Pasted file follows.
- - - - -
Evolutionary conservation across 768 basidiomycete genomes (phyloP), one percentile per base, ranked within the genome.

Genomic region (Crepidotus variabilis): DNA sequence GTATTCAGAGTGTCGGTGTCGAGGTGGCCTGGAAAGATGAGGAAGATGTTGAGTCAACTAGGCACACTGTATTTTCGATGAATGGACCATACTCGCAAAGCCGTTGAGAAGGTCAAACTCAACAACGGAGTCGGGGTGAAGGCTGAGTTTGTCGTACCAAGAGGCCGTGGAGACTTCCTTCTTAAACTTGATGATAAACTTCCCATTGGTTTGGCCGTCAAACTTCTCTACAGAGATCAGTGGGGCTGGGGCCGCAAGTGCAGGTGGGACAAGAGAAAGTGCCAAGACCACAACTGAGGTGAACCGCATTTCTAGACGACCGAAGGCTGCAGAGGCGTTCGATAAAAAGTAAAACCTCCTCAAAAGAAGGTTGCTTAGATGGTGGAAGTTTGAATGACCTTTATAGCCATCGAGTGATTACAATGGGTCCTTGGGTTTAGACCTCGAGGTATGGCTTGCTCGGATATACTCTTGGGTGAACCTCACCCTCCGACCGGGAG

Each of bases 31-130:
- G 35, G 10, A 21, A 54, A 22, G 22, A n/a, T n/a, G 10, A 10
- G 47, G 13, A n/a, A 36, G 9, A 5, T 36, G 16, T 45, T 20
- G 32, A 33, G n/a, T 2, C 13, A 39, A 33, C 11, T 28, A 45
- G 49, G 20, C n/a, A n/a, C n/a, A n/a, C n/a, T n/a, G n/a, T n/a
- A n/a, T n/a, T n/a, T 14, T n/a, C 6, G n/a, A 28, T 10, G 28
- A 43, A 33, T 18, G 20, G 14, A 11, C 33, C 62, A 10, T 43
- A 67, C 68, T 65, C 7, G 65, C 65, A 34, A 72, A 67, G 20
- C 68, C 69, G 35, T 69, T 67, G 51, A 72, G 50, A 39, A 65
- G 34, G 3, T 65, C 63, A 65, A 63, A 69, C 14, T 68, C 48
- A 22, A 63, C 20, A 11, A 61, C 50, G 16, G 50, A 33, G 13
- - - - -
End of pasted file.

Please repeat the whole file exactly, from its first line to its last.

Evolutionary conservation across 768 basidiomycete genomes (phyloP), one percentile per base, ranked within the genome.

Genomic region (Crepidotus variabilis): DNA sequence GTATTCAGAGTGTCGGTGTCGAGGTGGCCTGGAAAGATGAGGAAGATGTTGAGTCAACTAGGCACACTGTATTTTCGATGAATGGACCATACTCGCAAAGCCGTTGAGAAGGTCAAACTCAACAACGGAGTCGGGGTGAAGGCTGAGTTTGTCGTACCAAGAGGCCGTGGAGACTTCCTTCTTAAACTTGATGATAAACTTCCCATTGGTTTGGCCGTCAAACTTCTCTACAGAGATCAGTGGGGCTGGGGCCGCAAGTGCAGGTGGGACAAGAGAAAGTGCCAAGACCACAACTGAGGTGAACCGCATTTCTAGACGACCGAAGGCTGCAGAGGCGTTCGATAAAAAGTAAAACCTCCTCAAAAGAAGGTTGCTTAGATGGTGGAAGTTTGAATGACCTTTATAGCCATCGAGTGATTACAATGGGTCCTTGGGTTTAGACCTCGAGGTATGGCTTGCTCGGATATACTCTTGGGTGAACCTCACCCTCCGACCGGGAG

Each of bases 31-130:
- G 35, G 10, A 21, A 54, A 22, G 22, A n/a, T n/a, G 10, A 10
- G 47, G 13, A n/a, A 36, G 9, A 5, T 36, G 16, T 45, T 20
- G 32, A 33, G n/a, T 2, C 13, A 39, A 33, C 11, T 28, A 45
- G 49, G 20, C n/a, A n/a, C n/a, A n/a, C n/a, T n/a, G n/a, T n/a
- A n/a, T n/a, T n/a, T 14, T n/a, C 6, G n/a, A 28, T 10, G 28
- A 43, A 33, T 18, G 20, G 14, A 11, C 33, C 62, A 10, T 43
- A 67, C 68, T 65, C 7, G 65, C 65, A 34, A 72, A 67, G 20
- C 68, C 69, G 35, T 69, T 67, G 51, A 72, G 50, A 39, A 65
- G 34, G 3, T 65, C 63, A 65, A 63, A 69, C 14, T 68, C 48
- A 22, A 63, C 20, A 11, A 61, C 50, G 16, G 50, A 33, G 13